Sunday, September 8, 2013

Kayak Catfish

This year we have been focused on Buckeye Kayak Fishing Trail's kayak angling tournaments, so ninety percent of our fishing has been directed toward the tourneys. This has put a serious hurt on our time spent catfishing. However, last week Russ got a hold of me and asked if I wanted to go catfishing for a few hours in the middle of the week. He said he had plenty of bait for everyone, so the trip was set.

Wednesday 9/4

Wednesday Amanda and I met up with Russ and hit the water. We got to our launch point, an old dirt road down a private soybean field. It had just rained but the ground was still very solid. After a little debate we decided to put our front wheel drive sedans to the test. No sooner than we got the kayaks in the water it started to pour.
We were already on the water, so there was no turning back at this point. It rained for a good ten minutes before the storm had passed. All the while I was thinking about how we were going to get back out after all this rain turns that field into a swamp. The rain eventually ended for the evening and we started tossing baits out for catfish. Amanda had opted to skip out on the catfishing portion of the trip and focus on other species such as gar and spotted bass until dark. Russ and I on the other hand, dropped anchor and started to probe the hole for cats.

I chose to tie off to a fallen tree at the head of the hole and fish a small eddy in 8 foot of water. I was running circle hooks for this trip, so my kayak needed to be very still. When using circle hooks, I put my rods in my rod holders and engage the reel. When the fish grabs the bait and starts to move off the rod will bow, adding resistance. The slow and steady bow of the rod will then pull the circle hook into the corner of the fishes mouth. At that point the fish will panic and take off, driving the hook deep into the corner of its mouth. For all of that to work, I needed a good anchor and I found one in this fallen tree. I simply threw my anchor over the side of it and ran my anchor line through my anchor cleat. About an hour before dark I got my first bite of the evening. I actually heard the cat hit my bait as the rod shook in the rod holder. I then patiently waited as the rod began to bend. Soon enough I had landed the first cat of the evening. A 7lb 1oz channel catfish that went 27" long. Not a bad start to the evening.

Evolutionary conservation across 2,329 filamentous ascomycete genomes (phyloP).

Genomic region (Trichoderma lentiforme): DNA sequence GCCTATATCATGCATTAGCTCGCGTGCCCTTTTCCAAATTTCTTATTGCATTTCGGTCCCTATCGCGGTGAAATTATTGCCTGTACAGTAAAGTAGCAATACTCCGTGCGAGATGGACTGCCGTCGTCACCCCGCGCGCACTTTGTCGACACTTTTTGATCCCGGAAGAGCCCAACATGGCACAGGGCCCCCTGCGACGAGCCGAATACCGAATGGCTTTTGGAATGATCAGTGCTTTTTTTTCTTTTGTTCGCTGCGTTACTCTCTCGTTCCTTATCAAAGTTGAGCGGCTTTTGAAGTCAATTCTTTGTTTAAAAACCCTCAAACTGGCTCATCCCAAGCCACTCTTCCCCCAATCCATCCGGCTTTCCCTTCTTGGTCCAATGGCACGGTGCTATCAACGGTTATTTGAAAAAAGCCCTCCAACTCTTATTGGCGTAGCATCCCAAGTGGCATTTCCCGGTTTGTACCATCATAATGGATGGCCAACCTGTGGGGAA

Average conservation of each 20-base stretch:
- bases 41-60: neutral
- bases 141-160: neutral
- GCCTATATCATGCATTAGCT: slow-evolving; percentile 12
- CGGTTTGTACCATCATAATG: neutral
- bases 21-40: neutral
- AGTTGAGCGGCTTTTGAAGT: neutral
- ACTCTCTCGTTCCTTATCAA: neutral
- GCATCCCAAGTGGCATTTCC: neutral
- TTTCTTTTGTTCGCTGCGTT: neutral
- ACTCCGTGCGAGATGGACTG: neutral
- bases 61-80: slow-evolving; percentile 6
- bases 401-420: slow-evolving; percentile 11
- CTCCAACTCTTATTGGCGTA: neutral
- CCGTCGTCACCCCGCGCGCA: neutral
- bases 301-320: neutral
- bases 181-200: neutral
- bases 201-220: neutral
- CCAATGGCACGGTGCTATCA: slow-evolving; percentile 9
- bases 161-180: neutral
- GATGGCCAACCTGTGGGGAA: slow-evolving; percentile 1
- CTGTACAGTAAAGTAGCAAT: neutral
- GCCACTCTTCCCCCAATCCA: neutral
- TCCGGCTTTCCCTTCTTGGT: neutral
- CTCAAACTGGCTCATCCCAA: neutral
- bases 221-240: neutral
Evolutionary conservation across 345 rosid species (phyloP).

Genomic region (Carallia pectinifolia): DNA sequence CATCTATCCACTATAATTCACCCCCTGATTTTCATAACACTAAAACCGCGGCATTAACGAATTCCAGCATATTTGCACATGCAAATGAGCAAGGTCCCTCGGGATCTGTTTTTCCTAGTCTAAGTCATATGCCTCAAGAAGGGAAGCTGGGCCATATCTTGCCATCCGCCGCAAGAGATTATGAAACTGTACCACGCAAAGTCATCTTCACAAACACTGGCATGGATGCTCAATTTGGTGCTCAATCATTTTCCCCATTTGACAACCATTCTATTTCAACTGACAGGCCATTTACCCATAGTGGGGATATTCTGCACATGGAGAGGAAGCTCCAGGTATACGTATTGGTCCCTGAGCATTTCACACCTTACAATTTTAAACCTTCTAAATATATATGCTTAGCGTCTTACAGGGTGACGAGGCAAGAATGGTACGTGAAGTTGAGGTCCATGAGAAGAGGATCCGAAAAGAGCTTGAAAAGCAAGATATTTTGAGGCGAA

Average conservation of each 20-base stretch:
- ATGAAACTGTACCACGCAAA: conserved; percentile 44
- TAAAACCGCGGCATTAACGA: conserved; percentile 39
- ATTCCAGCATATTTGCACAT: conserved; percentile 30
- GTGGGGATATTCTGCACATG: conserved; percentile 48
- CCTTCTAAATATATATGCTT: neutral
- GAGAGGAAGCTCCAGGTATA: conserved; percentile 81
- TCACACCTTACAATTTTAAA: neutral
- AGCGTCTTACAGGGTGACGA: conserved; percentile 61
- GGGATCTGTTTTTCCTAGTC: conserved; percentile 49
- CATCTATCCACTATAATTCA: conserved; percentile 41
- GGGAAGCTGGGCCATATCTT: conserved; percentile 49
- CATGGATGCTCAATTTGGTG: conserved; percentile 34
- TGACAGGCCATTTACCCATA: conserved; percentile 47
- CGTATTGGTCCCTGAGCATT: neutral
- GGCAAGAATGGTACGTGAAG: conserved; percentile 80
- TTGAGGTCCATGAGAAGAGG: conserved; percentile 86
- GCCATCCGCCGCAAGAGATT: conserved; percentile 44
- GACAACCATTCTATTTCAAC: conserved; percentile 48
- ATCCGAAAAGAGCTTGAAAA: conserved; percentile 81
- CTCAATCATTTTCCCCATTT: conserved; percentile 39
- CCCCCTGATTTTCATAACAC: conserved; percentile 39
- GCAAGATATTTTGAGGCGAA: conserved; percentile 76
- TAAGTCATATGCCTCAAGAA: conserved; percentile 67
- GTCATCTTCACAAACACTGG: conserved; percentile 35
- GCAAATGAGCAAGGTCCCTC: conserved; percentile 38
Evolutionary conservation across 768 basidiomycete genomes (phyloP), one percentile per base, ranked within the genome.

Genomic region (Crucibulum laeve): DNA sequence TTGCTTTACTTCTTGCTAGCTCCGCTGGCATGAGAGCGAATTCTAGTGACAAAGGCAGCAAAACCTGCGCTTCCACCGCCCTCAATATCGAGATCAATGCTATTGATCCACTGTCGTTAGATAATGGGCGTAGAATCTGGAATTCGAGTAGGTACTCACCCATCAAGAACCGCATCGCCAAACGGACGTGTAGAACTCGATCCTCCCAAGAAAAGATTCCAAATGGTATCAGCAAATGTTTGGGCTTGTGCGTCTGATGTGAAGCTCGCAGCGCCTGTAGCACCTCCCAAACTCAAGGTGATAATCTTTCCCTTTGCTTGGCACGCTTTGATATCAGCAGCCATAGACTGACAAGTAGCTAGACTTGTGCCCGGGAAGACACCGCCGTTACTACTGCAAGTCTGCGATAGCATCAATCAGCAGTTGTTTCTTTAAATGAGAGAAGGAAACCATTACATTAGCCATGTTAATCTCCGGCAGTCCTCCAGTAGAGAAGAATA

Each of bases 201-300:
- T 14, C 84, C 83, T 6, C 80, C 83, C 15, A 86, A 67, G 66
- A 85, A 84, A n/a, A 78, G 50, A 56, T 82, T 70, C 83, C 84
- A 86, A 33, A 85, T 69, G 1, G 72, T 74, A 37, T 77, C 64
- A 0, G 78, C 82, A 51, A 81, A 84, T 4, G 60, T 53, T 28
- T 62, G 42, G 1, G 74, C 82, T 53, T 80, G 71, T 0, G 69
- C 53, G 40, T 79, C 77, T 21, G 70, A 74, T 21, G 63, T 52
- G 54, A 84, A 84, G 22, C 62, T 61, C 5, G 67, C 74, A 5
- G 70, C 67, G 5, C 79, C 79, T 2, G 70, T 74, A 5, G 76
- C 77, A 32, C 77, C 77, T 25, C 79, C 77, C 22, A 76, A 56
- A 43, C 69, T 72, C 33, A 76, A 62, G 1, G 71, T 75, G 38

As the sun began to set I made the switch from cut bluegill to live bluegill, in hopes of landing a flathead catfish. About an hour after dark I feel my kayak make a funny movement. It felt as if my nose had pulled away from the tree slightly and then swung back into position. I couldn't see my rods at this point, so I turned on my head lamp to find one rod doubled over. I struggled to get the rod out of the rod holder, but after a very unstable lean forward I got to the rod and started to fight the fish. This fish was definitely bigger than my last, but the swift current made it very difficult to judge. After a couple short burst of drag I brought in my first flathead of the night. A 30" 10lb flathead catfish.
Unfortunately that would be the last fish of the evening. At 11:30pm we decided to call it quits and start packing up. We got the kayaks loaded up on the cars and started our journey back. The old dirt road was now as slick as ice. Russ decided to go first, so I watched as he slid back and forth between ruts in the field. Luckily we both made it out with plenty of mud to spare.  

Saturday 9/7

Saturday Russ and I decided to hit the river and test our luck again. I wasn't so easy to convince this time around. We had planned on hitting the river Saturday anyway, but Thursday evening he called me and said he had to work overtime on Saturday. Our trip would have to start at 8 or later. I was still more than willing to fish at this point. Then he said that there may be people at the put in and that my vehicle may not be safe to leave there over night. At this point my confidence was shot, I told him it may be best to fish another night. The next morning Russ sent me a message that said, "Well are you gonna fish or not?" I took it as an insult, I kind of felt like he was calling me out. It was on, we were going to fish.

This time around we both had plenty of bait to spare...or so I thought. I had 25 bluegill from Rocky Fork Lake between 6-8.5", and Russ had a dozen suckers and over a dozen gills. Russ had to work overtime Saturday so we didnt get on the water until 8pm. We paddled past a few over fished bank spots and hit the first good looking spot we found. A bank lined with fallen trees in 8ft of water. We sat for about an hour without bites before moving on. We quickly found another good option, this time a little deeper with significantly less structure.  I got a few bites but failed to land anything.